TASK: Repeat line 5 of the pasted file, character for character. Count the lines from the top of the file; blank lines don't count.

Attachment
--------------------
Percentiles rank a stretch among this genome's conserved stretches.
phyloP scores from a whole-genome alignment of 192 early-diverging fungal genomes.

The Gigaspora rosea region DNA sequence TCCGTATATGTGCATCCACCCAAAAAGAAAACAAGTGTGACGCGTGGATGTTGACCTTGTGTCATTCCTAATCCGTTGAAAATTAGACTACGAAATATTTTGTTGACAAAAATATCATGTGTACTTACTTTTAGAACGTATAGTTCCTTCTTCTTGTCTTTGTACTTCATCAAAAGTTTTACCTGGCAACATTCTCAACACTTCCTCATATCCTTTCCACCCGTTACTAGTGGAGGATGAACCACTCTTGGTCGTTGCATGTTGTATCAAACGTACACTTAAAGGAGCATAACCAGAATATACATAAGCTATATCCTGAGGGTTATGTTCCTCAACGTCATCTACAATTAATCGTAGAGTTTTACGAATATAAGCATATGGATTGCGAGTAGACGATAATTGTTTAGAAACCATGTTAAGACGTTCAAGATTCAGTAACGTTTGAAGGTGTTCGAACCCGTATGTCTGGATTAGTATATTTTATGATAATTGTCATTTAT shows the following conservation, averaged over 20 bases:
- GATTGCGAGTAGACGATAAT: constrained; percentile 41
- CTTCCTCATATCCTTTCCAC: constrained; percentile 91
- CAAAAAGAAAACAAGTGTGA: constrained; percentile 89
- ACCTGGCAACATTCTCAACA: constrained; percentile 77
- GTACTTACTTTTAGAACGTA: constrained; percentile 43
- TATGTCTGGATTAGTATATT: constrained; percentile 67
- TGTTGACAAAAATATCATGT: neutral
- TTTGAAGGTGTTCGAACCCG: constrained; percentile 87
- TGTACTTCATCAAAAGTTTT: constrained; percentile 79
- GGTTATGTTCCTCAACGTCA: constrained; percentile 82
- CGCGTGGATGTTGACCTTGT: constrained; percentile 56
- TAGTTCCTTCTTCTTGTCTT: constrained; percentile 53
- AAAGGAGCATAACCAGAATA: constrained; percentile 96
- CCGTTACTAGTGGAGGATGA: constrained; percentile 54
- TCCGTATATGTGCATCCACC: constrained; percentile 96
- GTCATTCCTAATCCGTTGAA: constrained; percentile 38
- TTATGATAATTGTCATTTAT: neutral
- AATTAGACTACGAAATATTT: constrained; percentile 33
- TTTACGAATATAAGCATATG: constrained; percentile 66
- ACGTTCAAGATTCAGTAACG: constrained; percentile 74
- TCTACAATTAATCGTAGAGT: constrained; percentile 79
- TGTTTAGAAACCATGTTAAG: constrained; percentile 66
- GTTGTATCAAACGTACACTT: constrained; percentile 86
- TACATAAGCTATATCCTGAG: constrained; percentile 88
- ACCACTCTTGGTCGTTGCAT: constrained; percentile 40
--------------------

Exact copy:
- CTTCCTCATATCCTTTCCAC: constrained; percentile 91